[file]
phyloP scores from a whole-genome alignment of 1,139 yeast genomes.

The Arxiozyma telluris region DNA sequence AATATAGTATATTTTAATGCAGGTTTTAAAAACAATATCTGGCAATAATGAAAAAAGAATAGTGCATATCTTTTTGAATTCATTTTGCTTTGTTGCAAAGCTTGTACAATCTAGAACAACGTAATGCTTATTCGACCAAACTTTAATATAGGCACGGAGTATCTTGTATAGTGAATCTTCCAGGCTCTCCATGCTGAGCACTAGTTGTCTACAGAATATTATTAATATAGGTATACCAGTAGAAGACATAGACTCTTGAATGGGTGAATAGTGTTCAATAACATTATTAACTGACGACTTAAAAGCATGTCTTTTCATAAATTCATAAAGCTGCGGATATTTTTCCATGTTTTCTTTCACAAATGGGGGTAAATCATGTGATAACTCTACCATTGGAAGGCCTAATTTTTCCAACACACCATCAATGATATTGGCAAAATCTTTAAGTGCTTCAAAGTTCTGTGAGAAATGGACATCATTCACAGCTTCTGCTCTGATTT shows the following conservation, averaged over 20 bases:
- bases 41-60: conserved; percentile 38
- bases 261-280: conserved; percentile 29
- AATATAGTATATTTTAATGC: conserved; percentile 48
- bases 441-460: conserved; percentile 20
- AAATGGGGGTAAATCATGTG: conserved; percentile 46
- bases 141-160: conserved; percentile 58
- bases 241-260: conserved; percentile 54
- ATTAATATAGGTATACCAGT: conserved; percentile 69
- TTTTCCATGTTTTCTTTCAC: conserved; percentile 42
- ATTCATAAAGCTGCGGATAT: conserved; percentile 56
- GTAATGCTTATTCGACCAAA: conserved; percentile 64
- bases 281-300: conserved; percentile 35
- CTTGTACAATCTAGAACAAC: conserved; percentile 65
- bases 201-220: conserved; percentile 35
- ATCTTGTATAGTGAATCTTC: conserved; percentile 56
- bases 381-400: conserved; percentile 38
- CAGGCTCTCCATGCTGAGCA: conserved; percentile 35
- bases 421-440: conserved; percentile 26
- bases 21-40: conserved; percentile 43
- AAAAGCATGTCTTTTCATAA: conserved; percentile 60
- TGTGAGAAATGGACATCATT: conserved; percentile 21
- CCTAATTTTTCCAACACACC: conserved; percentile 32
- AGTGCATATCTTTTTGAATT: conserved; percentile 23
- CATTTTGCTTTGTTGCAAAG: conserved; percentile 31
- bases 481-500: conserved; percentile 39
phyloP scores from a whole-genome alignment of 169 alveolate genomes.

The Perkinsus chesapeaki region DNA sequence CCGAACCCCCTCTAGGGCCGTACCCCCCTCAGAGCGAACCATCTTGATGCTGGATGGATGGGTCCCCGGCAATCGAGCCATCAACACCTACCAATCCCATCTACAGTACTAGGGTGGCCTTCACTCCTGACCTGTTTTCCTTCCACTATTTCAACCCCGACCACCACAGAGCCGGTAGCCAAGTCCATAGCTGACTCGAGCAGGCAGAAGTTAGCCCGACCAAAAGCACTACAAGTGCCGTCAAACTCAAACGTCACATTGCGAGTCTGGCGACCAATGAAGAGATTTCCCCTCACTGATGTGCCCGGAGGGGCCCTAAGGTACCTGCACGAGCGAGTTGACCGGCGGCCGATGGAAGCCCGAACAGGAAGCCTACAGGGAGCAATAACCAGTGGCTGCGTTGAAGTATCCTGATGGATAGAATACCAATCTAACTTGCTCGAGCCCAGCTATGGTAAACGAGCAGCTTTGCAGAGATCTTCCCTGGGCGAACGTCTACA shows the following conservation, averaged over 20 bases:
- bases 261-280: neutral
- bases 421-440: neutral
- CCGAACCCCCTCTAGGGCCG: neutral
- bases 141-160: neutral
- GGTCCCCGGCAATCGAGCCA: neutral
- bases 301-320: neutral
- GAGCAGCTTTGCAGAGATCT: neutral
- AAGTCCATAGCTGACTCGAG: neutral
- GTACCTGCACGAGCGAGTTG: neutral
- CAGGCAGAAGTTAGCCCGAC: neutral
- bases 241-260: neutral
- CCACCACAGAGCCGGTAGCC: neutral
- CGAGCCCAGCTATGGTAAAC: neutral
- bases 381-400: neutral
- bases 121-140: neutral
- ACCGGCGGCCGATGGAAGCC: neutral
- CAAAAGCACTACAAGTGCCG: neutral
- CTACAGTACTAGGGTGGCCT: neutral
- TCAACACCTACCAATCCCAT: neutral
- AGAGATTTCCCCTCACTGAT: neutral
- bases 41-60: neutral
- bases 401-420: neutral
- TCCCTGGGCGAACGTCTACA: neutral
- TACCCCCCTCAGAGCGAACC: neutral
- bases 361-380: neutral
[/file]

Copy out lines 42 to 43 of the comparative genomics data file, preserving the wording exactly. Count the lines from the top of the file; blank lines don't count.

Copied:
- CGAGCCCAGCTATGGTAAAC: neutral
- bases 381-400: neutral